when looking for a bronco,you are looking for a pretty specific vehicle and for for me mechanical condition ,while important, is much less important that good structure and lack of rust
mechanical ,while can be expensive,is easier to fix than the dreaded iron oxide monster

around me, you pretty rarely see many cars 25 yrs old as they pretty much evaporate with rust


Completely agree.

Rust is way more costly in general to fix than mechanical issues are, and a good portion of mechanical issues you can do on these trucks if you are handy and have some basic (and maybe a couple not so basic) hand tools.

Body work and rust repair however requires specialized tools, and as a mechanic buddy of mine once said to me:

"Any idiot can turn a wrench. Body work is an art. It requires a real artist."

And he was talking about why he couldn't do body work; because it's SO easy to mess up and have a crappy looking car.


I'd rather take one with a tired worn out engine and a rust free body than one with a brand new crate 351 and rust holed floors.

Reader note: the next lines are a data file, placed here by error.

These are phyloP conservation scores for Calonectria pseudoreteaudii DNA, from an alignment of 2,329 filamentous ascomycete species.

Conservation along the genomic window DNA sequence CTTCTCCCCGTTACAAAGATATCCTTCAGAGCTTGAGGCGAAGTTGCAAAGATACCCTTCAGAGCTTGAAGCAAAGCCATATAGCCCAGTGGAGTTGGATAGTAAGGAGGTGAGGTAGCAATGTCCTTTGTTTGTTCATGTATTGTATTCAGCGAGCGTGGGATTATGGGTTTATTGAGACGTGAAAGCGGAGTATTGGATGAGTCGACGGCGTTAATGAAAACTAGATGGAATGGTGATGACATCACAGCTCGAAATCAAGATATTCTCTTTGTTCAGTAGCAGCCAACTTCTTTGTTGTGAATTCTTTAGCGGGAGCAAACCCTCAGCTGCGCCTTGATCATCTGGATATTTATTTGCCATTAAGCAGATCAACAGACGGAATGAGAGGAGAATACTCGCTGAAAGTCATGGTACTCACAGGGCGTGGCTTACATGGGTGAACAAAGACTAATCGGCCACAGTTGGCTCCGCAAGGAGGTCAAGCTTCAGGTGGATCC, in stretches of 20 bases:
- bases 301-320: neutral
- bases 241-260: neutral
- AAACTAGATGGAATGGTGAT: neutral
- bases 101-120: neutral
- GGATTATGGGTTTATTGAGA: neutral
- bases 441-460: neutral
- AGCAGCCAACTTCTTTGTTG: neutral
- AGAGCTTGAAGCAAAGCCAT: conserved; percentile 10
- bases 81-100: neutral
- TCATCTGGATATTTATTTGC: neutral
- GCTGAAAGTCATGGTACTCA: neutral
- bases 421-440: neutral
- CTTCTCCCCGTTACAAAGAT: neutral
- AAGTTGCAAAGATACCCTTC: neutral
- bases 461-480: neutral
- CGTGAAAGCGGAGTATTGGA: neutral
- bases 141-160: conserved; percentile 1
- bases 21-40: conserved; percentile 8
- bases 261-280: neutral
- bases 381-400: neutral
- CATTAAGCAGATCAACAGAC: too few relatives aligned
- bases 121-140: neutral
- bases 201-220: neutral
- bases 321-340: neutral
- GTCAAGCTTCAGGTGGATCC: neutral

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Where in CA are you anyway? I've been seeing lots of BKO's on CL.
 

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Discussion Starter #20
Where in CA are you anyway? I've been seeing lots of BKO's on CL.
I'm in Orange county and i see them from 2000k-7500k with the latter having brand new this, or recently installed this etc..

You guys hit it right on the head, a truck that has low miles(insanely low) has probably been sitting and really doesnt make it any better than a truck with 200k